Gartner fuels Enterprise 2.0 too

One of the interesting things I missed out is Gartners new version of their Hype Cycles for Emerging Technologies – nice because there are some Enterprise 2.0 insights to glean from it, even when Enterprise 2.0 clearly doesn’t equal Web 2.0. As always, thoughts and/or comments are greatly appreciated.

The Social Software Hype Cycle highlights the most important technologies that support rich social interactions. Use our assessment of their business relevance and maturity to guide your investment decisions.

It’s especially nice to see that wikis are finally entering the plateau of productivity (after having traversed the phases of technology trigger, peak of inflated expectations, trough of disillusionment and the slope of enlightenment), followed closely by Idea Management:

Two related technologies and trends that will reach the plateau in two to five years are Social Networking platforms and Microblogging. Good, we need more companies evaluating what role these communication sites and models can play in collaboration environments. Besides I really like Gartners analysis that firms should consider Web 2.0 (read Enterprise 2.0) if they want to drive forward business transformation. Noted are possible advances in the generation of intellectual capital and more effective decision-making, but I would also add more effective innovation management. But still a thorough analysis of needs is a good thing to have:

“The main message of the hype cycle is that organisations need to make sure that when they adopt technologies early, they do so for the right reasons – because it is aligned with an area where it is important for them to innovate, not because everyone is doing it”

More in the 2008 Gartner Hype Cycle Special Report podcast (mp3)

Stumbled upon … change management

Interessantes, schnell gebloggt:

Konzerne müssen im Büro sparen: In der deutschen Industrie schlummern nach wie vor große Effizienzreserven in Vertrieb und Verwaltung. Nachdem die Siemens AG vor wenigen Tagen bekanntgegeben hatte, mehr als 12 000 Stellen vor allem in nichtproduzierenden Bereichen zu streichen, kündigte gestern auch die Heidelberger Druckmaschinen AG neue Sparmaßnahmen und den Abbau von 500 Stellen auch in der Verwaltung an (mp3, a podcast by Handelsblatt)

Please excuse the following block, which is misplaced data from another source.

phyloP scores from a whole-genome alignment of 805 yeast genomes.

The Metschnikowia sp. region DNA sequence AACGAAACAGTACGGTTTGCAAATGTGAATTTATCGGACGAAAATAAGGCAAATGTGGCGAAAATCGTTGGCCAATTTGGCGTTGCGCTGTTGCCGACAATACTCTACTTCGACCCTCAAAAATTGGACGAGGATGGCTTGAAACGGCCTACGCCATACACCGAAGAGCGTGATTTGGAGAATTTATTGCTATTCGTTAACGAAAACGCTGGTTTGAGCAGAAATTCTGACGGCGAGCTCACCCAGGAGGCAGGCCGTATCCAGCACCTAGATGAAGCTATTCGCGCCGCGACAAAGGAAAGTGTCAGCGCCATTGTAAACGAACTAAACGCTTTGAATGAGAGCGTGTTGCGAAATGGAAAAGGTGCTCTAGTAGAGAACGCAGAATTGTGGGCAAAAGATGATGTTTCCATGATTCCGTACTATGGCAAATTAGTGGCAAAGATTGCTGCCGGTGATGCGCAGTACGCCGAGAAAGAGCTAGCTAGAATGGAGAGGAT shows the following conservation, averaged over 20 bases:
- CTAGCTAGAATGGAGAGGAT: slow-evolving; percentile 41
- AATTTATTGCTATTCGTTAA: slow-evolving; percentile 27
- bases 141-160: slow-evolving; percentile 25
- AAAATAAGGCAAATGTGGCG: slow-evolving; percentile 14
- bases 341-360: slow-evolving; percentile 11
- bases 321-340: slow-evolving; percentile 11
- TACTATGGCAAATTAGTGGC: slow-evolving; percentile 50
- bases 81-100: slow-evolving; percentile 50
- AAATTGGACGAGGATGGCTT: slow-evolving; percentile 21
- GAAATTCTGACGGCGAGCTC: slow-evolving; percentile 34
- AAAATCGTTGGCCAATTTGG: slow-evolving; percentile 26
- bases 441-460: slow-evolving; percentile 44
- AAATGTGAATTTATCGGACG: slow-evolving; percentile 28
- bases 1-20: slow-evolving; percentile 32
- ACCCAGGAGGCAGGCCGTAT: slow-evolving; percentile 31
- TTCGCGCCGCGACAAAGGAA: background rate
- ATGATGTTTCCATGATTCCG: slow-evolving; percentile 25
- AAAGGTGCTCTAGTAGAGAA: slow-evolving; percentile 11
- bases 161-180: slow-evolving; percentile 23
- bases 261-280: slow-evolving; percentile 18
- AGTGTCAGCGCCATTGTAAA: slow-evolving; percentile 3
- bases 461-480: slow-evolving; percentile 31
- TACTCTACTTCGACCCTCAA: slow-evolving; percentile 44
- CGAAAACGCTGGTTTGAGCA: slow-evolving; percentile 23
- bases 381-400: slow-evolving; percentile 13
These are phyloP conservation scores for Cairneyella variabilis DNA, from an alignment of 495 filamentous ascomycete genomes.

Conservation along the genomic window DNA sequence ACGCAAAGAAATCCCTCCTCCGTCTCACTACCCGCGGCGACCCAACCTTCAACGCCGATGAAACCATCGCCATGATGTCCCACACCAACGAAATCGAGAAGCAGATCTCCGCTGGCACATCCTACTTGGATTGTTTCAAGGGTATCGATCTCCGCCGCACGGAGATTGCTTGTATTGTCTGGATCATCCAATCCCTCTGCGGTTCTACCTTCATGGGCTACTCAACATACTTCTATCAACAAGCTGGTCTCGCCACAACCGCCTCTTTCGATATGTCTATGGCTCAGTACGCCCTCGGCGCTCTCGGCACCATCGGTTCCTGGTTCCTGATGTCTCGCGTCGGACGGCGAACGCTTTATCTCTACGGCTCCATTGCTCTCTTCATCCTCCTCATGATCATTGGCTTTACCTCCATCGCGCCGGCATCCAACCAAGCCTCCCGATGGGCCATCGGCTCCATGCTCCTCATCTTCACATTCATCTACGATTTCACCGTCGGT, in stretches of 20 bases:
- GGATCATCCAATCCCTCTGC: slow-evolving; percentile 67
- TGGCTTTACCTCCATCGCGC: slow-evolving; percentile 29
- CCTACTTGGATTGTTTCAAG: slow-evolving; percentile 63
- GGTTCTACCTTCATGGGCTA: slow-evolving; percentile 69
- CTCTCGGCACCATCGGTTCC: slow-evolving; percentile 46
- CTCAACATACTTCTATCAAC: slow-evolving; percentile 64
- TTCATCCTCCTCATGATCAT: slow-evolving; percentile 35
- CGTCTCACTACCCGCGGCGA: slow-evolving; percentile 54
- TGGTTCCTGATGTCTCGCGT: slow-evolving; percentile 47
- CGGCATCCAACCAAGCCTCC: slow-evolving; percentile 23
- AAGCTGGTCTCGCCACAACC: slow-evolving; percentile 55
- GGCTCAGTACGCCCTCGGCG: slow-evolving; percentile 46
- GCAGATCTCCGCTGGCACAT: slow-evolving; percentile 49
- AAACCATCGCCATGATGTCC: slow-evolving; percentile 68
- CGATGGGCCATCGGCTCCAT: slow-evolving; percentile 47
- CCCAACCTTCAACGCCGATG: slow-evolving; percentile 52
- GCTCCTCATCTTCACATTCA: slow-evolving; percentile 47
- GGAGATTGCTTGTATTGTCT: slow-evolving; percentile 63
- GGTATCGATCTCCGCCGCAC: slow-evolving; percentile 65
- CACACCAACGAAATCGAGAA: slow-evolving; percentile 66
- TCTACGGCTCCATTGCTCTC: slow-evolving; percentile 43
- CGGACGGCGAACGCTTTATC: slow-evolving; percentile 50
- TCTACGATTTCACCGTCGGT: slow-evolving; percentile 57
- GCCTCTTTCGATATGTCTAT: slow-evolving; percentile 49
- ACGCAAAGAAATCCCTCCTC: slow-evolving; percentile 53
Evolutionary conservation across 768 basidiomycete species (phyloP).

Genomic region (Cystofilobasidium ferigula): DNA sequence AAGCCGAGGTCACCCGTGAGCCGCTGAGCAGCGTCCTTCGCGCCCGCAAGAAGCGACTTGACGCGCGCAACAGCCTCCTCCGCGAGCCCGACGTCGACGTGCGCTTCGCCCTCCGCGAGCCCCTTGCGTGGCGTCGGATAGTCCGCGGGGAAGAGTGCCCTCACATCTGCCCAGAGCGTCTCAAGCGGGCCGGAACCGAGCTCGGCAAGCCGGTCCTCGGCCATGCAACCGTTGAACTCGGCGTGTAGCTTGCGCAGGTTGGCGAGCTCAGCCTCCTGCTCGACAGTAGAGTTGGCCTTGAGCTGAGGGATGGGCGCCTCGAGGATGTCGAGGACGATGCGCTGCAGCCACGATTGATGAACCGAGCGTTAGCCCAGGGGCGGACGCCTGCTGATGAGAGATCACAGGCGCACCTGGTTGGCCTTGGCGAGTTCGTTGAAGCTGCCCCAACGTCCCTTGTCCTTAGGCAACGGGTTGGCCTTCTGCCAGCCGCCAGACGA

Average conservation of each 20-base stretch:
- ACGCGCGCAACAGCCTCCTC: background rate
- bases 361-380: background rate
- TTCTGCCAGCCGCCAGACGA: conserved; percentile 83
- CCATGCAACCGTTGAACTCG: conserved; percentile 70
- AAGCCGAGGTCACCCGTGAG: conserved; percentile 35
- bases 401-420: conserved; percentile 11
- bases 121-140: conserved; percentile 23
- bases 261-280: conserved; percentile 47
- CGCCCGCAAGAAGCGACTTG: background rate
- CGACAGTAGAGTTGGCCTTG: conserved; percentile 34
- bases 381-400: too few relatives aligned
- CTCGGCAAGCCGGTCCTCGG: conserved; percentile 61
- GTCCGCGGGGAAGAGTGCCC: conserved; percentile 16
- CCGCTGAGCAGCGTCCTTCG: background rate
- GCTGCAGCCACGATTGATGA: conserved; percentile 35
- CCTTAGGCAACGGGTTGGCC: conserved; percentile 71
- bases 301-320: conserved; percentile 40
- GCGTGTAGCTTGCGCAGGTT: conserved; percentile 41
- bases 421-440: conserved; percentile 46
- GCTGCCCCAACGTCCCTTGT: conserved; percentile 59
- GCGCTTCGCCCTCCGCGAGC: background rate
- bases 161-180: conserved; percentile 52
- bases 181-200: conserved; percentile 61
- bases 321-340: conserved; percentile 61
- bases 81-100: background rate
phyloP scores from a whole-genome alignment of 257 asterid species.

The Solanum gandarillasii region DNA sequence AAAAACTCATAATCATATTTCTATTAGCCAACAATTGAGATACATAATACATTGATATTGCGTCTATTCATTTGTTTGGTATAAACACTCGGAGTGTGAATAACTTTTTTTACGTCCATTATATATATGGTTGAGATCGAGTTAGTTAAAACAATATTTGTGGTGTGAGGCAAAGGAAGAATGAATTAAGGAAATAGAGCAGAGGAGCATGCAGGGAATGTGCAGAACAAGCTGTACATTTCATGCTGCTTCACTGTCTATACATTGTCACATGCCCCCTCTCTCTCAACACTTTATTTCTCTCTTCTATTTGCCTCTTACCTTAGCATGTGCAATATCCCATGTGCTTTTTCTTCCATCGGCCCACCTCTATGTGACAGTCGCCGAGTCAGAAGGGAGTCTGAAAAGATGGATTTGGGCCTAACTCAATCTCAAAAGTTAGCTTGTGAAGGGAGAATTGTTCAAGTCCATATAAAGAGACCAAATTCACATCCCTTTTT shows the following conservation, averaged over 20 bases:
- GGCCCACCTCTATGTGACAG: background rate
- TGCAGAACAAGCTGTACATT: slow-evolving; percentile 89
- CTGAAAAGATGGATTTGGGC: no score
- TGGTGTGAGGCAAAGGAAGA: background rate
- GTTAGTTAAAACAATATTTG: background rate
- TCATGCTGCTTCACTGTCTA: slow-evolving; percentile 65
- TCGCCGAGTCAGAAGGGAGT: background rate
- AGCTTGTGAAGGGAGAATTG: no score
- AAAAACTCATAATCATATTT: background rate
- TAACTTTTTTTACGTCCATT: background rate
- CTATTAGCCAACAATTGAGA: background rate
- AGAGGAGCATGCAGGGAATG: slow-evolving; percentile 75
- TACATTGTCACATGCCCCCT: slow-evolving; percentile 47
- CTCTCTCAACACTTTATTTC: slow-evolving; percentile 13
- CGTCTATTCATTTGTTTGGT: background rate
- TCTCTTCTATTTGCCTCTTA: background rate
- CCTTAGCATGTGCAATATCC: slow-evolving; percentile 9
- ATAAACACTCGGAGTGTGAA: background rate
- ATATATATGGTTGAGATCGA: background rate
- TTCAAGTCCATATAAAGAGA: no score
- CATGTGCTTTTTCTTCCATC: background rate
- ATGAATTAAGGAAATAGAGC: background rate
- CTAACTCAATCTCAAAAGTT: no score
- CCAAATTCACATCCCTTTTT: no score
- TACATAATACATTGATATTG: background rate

Mal hü, mal hott – Ein Konzern findet eine Strategie: Siemens streicht weltweit 17.000 Stellen. Obwohl der Konzern wirtschaftlich gut dasteht, obwohl die Auftragsbücher voll sind. Ziel der Operation: Umbau des Konzerns, Konzentration auf rentable Sparten. Das ist die neue Mode bei Großunternehmen: Nachdem jahrelang Diversifizierung angesagt war, also Ausweitung des Geschäfts auf viele Bereiche, ist jetzt Beschränkung auf das Kerngeschäft der Renner. Und wir fragen uns: Was ist das, der Umbau eines Konzerns? Teilabriss oder Neuaufbau oder Komplettsanierung? Und wie geht so etwas vor sich? Mal hü, mal hott, ein Konzern baut um (mp3, podcast by german radio HR2)

Die gleiche Frage wird hier in “Wieviel Wandel verträgt der Mensch im Betrieb ?” von SWR2 Geld, Markt, Meinung behandelt. Hier ist das mp3, u.a. mit Interviews mit Stefan Kühl und Gerald Lembke. Nun ja, dennoch hinterlässt mich das Ganze ein wenig unbefriedigt – die Komplexität von Wandelvorhaben wird zwar deutlich gemacht aber dennoch ein sehr positiver Schluss gezogen. Ob es wirklich so einfach ist? Einfach die Menschen mitnehmen und besser kommunizieren? Oder ist es nicht eher so wie von Michael Kanazawa in diesem Change This Manifesto beschrieben: “People Don’t Hate Change, They Hate How You’re Trying to Change Them“:

If you believe that people hate change and that it is your job to change them, they will hate it. If you believe that people thrive on change and that your job is to unleash it, you will tap into a limitless source of ingenuity, energy and drive that will allow you to consistently take your big ideas into big results.